If on the other hand you take a leaf out of the boisterous teenagers in the locker rooms’ book and you load/activate your legs before you get to the shot so that you can utilize your entire weight while controlling your balance with your powerful leg muscles and giving your arms the freedom of precision they were designed for you get this: If your body weighs 180 pounds and you load your legs to accelerate away just before you cleverly time the relaxed wafting action of your relaxed arm/racquet toward the ball at say 0.5 meters per second, you get this: 180 x 0.5 = 90 Newtons of potential force. And guess what? Simultaneously with executing your shot you have moved to your next position in the rally before your ball has even come off the front wall, and you aren’t blocking your opponent because by the time your shot came back – you were long gone and they hadn’t even seen where the ball was going.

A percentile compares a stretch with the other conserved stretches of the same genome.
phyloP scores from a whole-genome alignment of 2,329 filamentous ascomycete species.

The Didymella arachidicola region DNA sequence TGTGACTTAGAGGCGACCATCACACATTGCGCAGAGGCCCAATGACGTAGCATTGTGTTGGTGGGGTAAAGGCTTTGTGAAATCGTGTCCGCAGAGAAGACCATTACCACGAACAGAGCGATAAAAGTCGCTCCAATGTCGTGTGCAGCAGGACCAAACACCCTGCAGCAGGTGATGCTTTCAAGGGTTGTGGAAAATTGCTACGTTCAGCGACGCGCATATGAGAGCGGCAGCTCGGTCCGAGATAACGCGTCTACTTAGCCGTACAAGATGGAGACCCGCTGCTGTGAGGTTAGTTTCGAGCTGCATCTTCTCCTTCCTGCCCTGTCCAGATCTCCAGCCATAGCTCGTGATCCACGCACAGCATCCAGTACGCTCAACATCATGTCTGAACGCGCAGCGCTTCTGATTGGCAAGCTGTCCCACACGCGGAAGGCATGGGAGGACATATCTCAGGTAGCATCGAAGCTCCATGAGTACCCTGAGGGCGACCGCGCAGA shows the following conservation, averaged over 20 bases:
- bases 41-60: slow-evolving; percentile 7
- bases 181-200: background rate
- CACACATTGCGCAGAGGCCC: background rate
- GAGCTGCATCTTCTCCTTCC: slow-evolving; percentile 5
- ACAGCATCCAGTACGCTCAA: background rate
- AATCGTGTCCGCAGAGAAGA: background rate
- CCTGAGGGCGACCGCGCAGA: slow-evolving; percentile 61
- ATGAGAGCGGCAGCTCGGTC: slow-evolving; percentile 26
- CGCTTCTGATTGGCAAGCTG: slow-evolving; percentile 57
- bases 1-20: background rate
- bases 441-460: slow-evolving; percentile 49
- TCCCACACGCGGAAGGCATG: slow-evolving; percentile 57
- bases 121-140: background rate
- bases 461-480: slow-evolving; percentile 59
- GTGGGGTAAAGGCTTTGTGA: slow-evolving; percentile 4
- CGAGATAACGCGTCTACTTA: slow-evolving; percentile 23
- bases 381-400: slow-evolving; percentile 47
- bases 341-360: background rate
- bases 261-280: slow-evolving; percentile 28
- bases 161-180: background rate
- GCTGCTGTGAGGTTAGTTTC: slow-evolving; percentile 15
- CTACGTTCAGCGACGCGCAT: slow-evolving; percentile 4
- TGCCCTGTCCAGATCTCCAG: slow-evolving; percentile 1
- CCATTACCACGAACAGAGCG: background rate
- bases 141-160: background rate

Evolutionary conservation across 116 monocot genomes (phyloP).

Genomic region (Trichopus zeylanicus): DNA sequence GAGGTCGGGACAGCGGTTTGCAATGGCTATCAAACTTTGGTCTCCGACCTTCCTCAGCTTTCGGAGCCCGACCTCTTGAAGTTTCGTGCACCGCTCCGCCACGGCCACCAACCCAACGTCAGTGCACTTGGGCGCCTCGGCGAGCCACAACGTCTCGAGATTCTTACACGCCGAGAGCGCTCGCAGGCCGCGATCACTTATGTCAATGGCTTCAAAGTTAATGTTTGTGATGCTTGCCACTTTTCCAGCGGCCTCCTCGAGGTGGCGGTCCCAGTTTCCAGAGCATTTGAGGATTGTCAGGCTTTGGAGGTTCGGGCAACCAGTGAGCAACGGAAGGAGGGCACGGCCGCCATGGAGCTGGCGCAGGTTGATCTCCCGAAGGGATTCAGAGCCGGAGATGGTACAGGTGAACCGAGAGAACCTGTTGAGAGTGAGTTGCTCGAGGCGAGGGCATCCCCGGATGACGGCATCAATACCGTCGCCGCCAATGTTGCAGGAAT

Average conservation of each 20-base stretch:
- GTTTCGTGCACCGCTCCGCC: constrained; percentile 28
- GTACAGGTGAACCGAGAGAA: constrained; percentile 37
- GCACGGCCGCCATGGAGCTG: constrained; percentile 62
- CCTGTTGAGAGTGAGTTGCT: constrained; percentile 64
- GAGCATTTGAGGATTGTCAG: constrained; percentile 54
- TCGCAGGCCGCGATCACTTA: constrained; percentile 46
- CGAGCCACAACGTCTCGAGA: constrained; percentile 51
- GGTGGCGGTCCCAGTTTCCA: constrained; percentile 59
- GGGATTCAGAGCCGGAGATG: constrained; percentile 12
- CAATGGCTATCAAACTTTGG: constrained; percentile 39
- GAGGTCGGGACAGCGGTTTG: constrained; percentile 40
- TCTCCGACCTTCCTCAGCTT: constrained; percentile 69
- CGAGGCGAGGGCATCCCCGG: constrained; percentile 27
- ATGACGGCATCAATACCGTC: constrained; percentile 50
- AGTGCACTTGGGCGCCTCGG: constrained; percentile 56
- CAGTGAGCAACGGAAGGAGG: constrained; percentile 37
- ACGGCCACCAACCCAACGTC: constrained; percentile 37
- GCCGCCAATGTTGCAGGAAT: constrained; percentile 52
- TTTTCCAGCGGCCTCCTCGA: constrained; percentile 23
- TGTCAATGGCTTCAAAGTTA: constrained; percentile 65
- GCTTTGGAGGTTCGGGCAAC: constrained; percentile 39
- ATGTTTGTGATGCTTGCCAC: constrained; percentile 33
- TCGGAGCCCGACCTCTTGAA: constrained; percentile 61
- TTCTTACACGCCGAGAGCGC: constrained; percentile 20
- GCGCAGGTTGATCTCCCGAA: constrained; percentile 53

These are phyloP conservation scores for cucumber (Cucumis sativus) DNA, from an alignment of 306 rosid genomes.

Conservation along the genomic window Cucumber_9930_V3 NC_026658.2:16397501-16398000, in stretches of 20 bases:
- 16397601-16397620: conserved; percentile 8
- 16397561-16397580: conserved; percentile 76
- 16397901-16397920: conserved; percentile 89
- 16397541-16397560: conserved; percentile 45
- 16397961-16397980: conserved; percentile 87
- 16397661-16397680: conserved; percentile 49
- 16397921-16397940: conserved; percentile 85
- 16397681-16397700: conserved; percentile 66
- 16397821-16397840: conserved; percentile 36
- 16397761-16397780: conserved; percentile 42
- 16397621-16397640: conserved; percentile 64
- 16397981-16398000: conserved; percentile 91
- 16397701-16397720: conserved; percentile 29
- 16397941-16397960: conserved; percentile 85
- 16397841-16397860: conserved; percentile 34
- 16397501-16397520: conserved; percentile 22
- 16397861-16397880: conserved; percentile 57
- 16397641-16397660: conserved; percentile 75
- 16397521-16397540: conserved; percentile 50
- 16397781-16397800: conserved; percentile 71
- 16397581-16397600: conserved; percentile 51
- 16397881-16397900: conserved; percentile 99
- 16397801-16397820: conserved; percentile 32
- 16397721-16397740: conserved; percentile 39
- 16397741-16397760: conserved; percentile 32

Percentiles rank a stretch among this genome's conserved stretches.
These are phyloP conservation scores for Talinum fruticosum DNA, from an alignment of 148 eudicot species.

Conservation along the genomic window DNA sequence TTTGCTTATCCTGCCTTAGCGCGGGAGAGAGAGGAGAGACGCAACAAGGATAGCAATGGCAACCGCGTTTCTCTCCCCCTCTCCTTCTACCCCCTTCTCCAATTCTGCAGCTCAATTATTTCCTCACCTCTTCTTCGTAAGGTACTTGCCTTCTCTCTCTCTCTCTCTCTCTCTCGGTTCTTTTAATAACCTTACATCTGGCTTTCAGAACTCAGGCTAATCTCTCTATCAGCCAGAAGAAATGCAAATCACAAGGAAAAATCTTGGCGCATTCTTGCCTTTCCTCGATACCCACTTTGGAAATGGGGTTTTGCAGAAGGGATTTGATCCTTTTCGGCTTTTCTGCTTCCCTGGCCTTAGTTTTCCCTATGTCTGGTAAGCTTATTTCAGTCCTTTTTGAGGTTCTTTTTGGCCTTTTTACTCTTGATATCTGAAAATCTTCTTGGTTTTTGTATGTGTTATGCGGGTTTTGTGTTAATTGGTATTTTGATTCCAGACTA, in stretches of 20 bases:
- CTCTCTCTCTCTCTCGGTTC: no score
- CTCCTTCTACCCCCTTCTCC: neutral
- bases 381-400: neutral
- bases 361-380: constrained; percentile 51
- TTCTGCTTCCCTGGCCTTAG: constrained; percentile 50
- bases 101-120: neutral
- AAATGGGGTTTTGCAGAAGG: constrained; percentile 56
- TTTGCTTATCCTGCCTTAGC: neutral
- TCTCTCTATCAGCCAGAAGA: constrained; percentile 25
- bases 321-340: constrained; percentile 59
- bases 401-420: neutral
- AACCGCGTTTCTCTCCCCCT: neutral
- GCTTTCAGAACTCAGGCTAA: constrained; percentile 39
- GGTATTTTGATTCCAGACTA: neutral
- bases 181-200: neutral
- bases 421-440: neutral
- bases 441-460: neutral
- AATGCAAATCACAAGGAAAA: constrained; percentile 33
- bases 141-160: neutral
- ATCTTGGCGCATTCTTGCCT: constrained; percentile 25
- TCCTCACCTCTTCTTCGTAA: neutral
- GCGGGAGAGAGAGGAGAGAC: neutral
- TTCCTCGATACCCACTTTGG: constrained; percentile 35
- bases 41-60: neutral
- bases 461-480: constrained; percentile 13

The Great One would be very happy. Sir Isaac would be beaming a broad, avuncular smile. David would see that you were ready to battle your own Goliaths, the teenagers in the locker room would be hi-5ing you all over the place and my mom would nod approvingly that you actually saw the forest for the trees.
Philosophy, Analysis, Practicality, Strategy and Execution in Squash. A five part series by Richard Millman. Part 1: Philosophy
Phlilosophy, analysis, practicality, strategy and execution in Squash.A five part series, by Richard Millman.
Part 1. Philosophy
As I write, that extraordinary railway terminus in New York, Grand Central Station, and more particularly the wonderful Vanderbilt Hall, is once again echoing with the ‘thud,’ ‘thud,’ ‘thud,’ of a rubber ball against glass walls.